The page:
[After reading out this passage,] he then went on to explain: “‘Practice’ here means our actions for the happiness of ourselves and others—in other words, chanting Nam-myoho-renge-kyo and sharing it with others. ‘Study’ means learning the teachings and principles of Nichiren Buddhism. Those who exert themselves in both practice and study are genuine disciples of Nichiren Daishonin. Unless we persevere in these two ways, we are not truly practicing Buddhism, the Daishonin says.

“Only the Soka Gakkai has been acting in perfect accord with this passage and advancing kosen-rufu while being subjected to all kinds of opposition and abuse. This is a fact that no one can deny.

“The two ways of practice and study arise from faith. Neglecting practice and study means losing one’s faith. Faith means wholeheartedly embracing the Gohonzon and striving earnestly and steadfastly for kosen-rufu, undefeated by any threat, attack or temptation.

“Practice and study are like the two wheels of a cart, while faith is like the axle. No matter how knowledgeable someone may be about Buddhist doctrine, without practice, they are like a cart with only one wheel and will inevitably veer from the correct path of faith. …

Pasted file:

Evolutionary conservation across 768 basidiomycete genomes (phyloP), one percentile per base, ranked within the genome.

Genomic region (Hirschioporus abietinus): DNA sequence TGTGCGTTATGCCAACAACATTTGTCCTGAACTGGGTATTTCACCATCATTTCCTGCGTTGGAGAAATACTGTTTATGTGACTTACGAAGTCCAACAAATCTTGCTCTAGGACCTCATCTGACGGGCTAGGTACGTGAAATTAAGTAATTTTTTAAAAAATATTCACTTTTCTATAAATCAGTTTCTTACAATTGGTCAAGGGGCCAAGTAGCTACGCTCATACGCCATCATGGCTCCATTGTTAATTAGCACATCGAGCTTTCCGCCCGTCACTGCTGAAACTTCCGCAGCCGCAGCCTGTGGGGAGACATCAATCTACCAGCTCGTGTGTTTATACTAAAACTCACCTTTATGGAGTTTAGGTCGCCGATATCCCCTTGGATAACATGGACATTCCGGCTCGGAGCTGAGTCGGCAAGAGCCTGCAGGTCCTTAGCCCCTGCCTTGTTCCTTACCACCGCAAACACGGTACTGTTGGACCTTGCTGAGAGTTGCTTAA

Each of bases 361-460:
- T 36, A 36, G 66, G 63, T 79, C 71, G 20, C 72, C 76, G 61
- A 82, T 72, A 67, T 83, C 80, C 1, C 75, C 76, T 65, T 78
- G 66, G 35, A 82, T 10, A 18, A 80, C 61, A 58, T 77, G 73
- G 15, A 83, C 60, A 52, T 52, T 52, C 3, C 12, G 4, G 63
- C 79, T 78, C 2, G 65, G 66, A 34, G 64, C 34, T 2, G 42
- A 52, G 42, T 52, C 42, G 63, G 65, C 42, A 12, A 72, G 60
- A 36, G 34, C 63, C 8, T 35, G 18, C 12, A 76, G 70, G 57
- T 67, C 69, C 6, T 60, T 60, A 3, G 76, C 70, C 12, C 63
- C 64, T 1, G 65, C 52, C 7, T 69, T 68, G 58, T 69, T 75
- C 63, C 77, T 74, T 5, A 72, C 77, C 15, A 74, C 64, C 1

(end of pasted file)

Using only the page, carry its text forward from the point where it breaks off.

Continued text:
“We are not studying the teachings of Nichiren Buddhism to become professional Buddhist scholars. I wish to reaffirm that the purpose of our Buddhist study is to deepen our faith, attain Buddhahood in this lifetime and advance kosen-rufu.” (NHR-30, 310–11)

References

  1. Devil king of the sixth heaven: Also, devil king or heavenly devil. The king of devils, who dwells in the highest or the sixth heaven of the world of desire. He is also named Freely Enjoying Things Conjured by Others, the king who makes free use of the fruits of others’ efforts for his own pleasure. Served by innumerable minions, he obstructs Buddhist practice and delights in sapping the life force of other beings, the manifestation of the fundamental darkness inherent in life. The devil king is a personification of the negative tendency to force others to one’s will at any cost. ↩︎

Volume 30: Chapter Four—Bells of Dawn Part 1

The Art of True Relations